Tiffany Zarcone, PT, DPT, and twin mom!

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Preparing for pregnancy stretching

Use a yoga mat. If you’re stretching on hardwood or tile floors, a yoga mat is a must for comfort. But even if you’re stretching on carpet or a rug, a yoga mat will keep your feet from slipping from your starting position and taking a nasty spill. Remember that your center of gravity is a bit off nowadays.

Have a full water bottle handy. If you feel lightheaded during your stretches, take a break and have some water, then try again when you’re ready. Also, make sure to hydrate after stretching.

Plan to hold your stretches for 20 to 30 seconds, or whatever feels comfortable, and move slowly to avoid injury. Avoid bouncing while stretching, as it can result in a pulled muscle. To avoid any potential problems, try not to go deeper into stretches than you could before pregnancy. If you’re a beginner, “gently and slowly” is the name of the game.

Be sure to get your doctor’s approval before practicing prenatal stretches or prenatal yoga. Certain pregnancy complications might make exercise dangerous.

What time of day should I stretch?

Stretching first thing in the morning can relieve any tension or pain from a night of sleep. It also helps increase your blood flow and prepares your body for the day ahead. Stretching before bed relaxes your muscles and helps prevent you from waking up with more pain.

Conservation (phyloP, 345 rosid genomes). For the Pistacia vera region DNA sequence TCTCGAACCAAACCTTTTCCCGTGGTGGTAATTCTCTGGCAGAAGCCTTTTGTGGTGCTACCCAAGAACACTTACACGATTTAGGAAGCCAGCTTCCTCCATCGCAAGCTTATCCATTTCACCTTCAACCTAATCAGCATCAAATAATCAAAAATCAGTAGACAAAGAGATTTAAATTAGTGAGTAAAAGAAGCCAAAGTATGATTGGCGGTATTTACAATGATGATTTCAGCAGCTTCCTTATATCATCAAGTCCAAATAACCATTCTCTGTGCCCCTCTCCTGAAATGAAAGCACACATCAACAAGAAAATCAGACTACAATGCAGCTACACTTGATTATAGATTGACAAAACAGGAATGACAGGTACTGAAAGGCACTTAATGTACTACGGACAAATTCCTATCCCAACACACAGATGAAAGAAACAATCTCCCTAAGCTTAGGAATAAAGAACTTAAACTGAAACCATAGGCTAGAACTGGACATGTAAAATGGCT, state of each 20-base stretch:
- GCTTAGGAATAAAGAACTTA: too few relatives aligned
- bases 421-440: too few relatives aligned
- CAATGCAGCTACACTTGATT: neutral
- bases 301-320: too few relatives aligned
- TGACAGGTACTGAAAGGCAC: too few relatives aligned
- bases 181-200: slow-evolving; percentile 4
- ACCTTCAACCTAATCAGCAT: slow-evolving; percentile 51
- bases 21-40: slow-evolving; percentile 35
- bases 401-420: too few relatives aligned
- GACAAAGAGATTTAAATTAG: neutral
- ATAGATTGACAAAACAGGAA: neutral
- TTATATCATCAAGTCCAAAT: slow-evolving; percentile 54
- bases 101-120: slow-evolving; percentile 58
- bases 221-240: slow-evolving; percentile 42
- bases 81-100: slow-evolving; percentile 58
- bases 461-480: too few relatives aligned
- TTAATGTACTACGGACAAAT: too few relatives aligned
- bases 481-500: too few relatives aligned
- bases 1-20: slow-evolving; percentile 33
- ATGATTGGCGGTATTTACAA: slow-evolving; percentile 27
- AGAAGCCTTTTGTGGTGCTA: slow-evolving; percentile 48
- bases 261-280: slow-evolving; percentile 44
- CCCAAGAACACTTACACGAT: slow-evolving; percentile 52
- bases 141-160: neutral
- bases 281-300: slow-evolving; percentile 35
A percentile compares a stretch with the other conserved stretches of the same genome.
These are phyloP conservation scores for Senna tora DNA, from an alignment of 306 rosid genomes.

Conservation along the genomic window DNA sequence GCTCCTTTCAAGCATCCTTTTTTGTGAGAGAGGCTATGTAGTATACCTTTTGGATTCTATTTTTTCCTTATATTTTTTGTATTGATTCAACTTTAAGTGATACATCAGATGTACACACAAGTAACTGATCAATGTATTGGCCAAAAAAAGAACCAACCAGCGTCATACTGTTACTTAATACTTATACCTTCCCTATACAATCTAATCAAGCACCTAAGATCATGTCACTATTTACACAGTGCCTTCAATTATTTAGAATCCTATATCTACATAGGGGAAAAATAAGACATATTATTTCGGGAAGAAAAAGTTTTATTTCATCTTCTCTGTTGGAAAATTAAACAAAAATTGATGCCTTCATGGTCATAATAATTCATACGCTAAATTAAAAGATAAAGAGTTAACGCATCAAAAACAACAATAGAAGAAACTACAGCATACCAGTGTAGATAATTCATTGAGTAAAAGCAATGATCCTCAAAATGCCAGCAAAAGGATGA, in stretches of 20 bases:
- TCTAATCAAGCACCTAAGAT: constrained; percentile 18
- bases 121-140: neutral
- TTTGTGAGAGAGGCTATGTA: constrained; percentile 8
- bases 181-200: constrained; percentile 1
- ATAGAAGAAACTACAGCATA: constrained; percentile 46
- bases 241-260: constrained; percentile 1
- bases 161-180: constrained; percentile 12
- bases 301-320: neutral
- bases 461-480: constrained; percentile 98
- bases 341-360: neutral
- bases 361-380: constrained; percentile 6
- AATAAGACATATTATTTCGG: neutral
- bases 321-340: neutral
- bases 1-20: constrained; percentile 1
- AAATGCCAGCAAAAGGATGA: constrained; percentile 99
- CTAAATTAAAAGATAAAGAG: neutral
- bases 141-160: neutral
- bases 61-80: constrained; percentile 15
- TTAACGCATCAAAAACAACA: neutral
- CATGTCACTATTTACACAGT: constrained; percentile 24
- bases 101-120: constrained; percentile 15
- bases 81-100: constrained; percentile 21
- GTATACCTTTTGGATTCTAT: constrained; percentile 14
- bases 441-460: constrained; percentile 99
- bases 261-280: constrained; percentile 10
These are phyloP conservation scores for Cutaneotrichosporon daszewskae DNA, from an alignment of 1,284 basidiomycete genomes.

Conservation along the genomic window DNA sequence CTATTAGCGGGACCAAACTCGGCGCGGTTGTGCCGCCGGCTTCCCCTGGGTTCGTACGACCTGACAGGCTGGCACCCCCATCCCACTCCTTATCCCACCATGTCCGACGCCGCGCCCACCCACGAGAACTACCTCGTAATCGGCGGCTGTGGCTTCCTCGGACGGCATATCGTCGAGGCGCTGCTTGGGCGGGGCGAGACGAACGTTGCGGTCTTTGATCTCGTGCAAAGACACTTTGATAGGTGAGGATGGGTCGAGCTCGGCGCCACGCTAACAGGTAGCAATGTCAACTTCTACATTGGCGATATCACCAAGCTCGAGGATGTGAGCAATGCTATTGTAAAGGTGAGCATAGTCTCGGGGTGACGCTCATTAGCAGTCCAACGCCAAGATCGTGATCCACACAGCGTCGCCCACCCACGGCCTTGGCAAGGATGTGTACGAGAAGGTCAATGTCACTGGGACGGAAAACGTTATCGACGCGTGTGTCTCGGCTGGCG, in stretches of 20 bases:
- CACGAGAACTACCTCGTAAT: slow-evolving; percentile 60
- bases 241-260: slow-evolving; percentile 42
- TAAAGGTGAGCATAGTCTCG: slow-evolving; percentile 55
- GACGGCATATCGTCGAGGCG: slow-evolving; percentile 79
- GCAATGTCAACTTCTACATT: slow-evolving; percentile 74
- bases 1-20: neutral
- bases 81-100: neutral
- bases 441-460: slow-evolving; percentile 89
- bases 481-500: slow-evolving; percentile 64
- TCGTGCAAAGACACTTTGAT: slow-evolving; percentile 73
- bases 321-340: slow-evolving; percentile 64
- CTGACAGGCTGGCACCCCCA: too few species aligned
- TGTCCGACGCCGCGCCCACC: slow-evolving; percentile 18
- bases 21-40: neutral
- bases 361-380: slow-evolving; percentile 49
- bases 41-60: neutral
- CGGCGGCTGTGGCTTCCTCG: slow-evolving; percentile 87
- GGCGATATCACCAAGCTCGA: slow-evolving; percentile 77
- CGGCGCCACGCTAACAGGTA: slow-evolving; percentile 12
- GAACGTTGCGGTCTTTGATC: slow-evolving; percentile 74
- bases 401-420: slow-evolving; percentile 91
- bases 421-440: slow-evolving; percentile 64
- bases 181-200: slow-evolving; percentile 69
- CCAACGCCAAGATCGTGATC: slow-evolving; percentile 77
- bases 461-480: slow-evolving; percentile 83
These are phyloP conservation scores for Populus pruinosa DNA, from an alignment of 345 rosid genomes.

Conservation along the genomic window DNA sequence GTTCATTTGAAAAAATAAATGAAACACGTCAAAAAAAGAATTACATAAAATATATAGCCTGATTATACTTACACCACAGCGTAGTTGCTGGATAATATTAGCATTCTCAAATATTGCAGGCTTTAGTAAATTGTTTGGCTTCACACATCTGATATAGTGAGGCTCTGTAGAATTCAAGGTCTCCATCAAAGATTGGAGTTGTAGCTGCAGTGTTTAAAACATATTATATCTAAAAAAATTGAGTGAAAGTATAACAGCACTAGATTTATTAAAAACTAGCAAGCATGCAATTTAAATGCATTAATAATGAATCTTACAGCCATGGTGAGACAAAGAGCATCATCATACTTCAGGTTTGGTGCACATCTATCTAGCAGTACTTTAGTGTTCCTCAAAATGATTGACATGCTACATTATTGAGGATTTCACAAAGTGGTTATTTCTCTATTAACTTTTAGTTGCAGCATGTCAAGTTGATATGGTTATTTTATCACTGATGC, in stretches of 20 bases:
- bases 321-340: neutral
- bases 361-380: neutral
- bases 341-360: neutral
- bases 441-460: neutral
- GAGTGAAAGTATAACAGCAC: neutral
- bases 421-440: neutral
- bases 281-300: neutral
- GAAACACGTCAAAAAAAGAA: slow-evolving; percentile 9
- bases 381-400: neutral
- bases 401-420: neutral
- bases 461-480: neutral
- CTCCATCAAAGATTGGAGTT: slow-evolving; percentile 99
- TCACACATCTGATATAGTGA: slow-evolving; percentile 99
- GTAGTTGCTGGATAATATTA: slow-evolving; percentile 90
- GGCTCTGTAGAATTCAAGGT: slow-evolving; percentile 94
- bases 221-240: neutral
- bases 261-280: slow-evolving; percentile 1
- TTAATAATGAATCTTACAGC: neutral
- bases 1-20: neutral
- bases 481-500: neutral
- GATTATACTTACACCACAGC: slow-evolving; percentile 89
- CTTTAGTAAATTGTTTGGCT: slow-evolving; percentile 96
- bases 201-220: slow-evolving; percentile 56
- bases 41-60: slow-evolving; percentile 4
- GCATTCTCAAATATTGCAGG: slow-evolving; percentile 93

white pregnant woman sitting on a yoga mat doing stretches

Can stretching while pregnant hurt the baby?

Yes, certain stretches and positions that cut off blood flow to the uterus can be dangerous for your babies. Avoid lying flat on your back for long periods of time after the first trimester. This can result in the cutting off of blood flow to the uterus, and cause lightheadedness and low blood pressure. In addition, avoid stretches during pregnancy that involve deep backbends or other contortions. Talk to your doctor for more specifics on what stretches and body positions they want you to avoid during pregnancy.

All content on this Website, including medical opinion and any other health-related information, is for informational purposes only and should not be considered to be a specific diagnosis or treatment plan for any individual situation. Use of this site and the information contained herein does not create a doctor-patient relationship. Always seek the direct advice of your own doctor in connection with any questions or issues you may have regarding your own health or the health of others.

Who should NOT exercise during pregnancy?